"...Healthy vulnerability is shown in the same three ways as grief:

1.  I am sad that I was hurt.
2.  I am angry that I was insulted.
3.  I am afraid that I will not be able to get over it.

"...As we express our feelings and let go, we gradually forgive ourselves and others and can get on with life.  This happens because our opening to grief, paradoxically, leads to self-comforting.  That stabilizes us and we can finally say yes to a world that is bound to deal us gains and losses.  We can say to ourselves, "Living through the challenges of life in relationship, I learn to self-soothe.  Now my regrets about losses or failures become the building blocks of my sense of personal completeness."

"This completeness/wholeness results from the automatic shifts that follow our release of feelings.  We notice we can let go of the charge surrounding what we grieved.  Secondly, we let go of blame, grudge, grievance, and the need for revenge -- that is, we forgive.  Grief and compassion are not meant to be simultaneous but sequential.  We cannot easily forgive while we are angry.  But once we work through our grief, forgiveness and compassion follow as graces."

So what exactly is the grief work, you ask?  It is in allowing your feelings about the loss, betrayal, hurt or abuse to move through your body/mind/spirit system.  In allowing their expression, they are released.  You move then from having a gaping, oozing emotional wound, to have a closed scar, that may be tender, that remains a part of your reality, but does not dominate your thinking, behaviours or life. 

There is magic in allowing your feelings to move through you.  This is what your system requires.  The word emotion  (e-motion) tells us that the feelings must move - move through you to completion.  Once this is accomplished you are able to look for the gifts that may be hidden in the grief.  No, you may never forget the loss or the hurt, you may have moments when you revisit the sorrow, but it will no longer govern your life.

Since our system knows how much grief we can safely process at one time, we may find that an issue already dealt with can arise again.  It is not because the previous processing/expressing did not work, or we did not do it right, or we are weak.  In actual fact, it usually revisits us when our psyche senses we are stronger and can bear the next level of work on the issue.  Yes, our grief work can proceed in levels or stages.  Our body/mind/spirit is an amazing instrument of unfathomable intelligence.  Trust it.  We are wired to grieve and bear losses.  We are wired to feel, release and continue to live and love.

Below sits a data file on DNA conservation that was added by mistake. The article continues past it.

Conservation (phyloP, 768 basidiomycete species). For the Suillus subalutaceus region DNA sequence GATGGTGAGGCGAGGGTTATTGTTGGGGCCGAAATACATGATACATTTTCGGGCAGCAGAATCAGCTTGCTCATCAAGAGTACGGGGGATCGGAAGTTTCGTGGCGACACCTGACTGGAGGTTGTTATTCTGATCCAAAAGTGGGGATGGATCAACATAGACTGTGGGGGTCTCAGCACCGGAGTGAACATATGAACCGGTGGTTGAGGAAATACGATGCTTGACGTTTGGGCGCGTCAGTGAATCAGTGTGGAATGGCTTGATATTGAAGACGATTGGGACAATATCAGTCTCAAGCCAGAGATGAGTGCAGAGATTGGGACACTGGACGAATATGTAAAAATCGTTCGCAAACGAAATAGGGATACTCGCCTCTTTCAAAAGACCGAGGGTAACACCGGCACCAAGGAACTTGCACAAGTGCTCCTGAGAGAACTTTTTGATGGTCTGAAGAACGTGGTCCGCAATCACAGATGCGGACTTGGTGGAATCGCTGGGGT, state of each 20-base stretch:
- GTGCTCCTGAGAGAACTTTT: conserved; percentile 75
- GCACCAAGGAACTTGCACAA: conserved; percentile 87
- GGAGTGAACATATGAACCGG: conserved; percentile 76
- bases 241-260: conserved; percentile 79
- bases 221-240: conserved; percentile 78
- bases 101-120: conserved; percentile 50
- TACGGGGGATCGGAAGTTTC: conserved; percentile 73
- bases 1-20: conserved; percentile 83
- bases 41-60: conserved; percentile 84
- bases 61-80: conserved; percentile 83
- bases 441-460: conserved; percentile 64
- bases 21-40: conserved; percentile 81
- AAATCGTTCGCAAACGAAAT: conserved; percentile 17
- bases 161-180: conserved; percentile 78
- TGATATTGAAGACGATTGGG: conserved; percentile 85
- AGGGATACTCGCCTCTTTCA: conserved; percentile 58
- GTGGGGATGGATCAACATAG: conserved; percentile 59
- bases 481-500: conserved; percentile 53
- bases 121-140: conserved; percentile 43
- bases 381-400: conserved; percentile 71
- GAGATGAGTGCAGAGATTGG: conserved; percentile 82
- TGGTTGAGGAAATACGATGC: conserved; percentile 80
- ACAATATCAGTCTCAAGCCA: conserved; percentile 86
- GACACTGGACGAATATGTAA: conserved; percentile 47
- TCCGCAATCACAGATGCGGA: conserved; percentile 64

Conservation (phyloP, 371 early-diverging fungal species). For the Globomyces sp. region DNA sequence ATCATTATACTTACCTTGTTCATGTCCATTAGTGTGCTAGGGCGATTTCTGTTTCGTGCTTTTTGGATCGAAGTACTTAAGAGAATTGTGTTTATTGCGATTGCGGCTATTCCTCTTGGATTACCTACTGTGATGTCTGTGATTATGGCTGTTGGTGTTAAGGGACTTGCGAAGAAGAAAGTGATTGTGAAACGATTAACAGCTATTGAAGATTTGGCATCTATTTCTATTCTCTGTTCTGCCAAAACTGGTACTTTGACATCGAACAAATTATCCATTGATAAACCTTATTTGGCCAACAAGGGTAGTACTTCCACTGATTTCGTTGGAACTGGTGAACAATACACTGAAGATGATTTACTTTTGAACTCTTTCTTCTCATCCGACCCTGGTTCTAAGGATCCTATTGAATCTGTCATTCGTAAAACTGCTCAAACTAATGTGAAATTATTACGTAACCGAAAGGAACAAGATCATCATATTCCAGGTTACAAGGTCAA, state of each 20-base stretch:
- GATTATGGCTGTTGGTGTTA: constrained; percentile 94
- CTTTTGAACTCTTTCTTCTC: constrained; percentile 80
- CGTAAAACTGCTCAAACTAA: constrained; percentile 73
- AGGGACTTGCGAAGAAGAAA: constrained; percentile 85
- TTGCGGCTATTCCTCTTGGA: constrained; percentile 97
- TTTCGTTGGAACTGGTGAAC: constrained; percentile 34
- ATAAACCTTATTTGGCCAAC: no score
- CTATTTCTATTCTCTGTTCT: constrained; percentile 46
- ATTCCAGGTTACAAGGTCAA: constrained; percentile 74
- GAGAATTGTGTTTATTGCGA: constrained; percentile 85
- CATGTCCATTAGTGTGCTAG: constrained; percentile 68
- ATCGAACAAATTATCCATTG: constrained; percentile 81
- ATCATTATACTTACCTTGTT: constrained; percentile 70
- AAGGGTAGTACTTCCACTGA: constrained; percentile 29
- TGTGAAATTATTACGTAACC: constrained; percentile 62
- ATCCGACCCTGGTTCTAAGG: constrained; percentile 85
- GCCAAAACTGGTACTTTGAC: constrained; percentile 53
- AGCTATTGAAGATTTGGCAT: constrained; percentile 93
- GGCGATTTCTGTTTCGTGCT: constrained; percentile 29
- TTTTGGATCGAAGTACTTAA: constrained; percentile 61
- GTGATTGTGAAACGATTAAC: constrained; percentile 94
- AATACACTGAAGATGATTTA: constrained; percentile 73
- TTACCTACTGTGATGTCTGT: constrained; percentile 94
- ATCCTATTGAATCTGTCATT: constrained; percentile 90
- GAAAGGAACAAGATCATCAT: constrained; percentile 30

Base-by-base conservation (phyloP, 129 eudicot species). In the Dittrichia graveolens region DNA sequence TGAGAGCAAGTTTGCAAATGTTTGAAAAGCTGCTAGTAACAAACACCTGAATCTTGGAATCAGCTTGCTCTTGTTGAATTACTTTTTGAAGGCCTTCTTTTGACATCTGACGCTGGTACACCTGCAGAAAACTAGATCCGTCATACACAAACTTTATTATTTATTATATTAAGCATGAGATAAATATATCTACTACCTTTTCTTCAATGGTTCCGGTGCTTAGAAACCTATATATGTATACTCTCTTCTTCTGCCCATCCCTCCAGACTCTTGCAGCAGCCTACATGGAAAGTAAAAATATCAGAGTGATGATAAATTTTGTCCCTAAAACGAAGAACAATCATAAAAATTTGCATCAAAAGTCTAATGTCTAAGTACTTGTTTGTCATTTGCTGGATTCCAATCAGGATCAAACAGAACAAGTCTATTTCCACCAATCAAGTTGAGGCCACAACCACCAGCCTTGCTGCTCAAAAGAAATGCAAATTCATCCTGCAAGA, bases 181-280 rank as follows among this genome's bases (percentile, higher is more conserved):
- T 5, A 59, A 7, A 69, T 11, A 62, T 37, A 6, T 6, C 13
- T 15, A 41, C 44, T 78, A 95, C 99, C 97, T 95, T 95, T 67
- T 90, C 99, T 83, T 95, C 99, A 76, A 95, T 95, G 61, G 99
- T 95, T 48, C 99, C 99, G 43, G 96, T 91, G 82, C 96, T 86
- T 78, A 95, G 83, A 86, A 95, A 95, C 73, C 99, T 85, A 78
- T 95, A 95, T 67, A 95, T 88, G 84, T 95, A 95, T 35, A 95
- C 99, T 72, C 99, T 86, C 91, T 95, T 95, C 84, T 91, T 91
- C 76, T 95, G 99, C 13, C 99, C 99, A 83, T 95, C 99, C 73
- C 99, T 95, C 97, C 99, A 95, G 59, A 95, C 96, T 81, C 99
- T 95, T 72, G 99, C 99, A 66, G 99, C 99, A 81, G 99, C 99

1. Thank you for this. I know you will help a lot of people by providing a framework of reference. Grief work is highly individual, and we sometimes get caught up in thinking it has a finite amount of time it should take or an idealized look of the process. I already know I will come back here to read through this time and time again.

    Your wisdom and experience, not to mention your compassion are priceless Bonnie! Thank you.

  2. Vicky, Thank you. Thank you as well for mentionning that grief work varies with each individual. It does not always fit into a predictable framework or timetable. However, if you keep putting it off, it is probably not because of your unique individual process - but more likely due to your resistance and fear about confronting it. An essential point Vicky - thanks again.

  3. Very important message, Bonnie. I am especially drawn to your last paragraph because it is so affirming.

  4. A nice posting, Bonnie, and one that can be so helpful to so many people. Learning to deal with loss is a vital skill, I believe, because loss is such a recurring theme in life. Thanks for such a nice contribution to everyone's ongoing healing process.

  5. You know, I have been grieving the loss of belief. Really. I have been an ardent believer in political action and I am sad to say I believe something has been lost. I've had a sense of sadness, which is leading to apathy. I'm going to reread this when I have the time to process it better.

  6. Great advice. Hope it helps someone!

  7. some great stuff here bonnie...definitely helpful in working witht eh kids i do...

  8. Meri - thanks - I'm glad you found it affirming.

  9. Sandra: It has been a demoralizing time for someone who cares so much and sees what could be. Perhaps once you process your disappointment in the system, you will find renewed vigor and passion .... I think we all go through periods of disillusionment. Good that you have found a forum where you can express.

  10. Six Feet Under: Should we be grieving for you - since you are six feet under? :0)

  11. Brian: Happy if it can be of help to you.

  12. I appreciate your post today...It really spoke to me...i'ts amazing acutally - I've been trying to stifle or "cancel" my recent grief all the while knowing I shouldn't...thanks for referencing this today.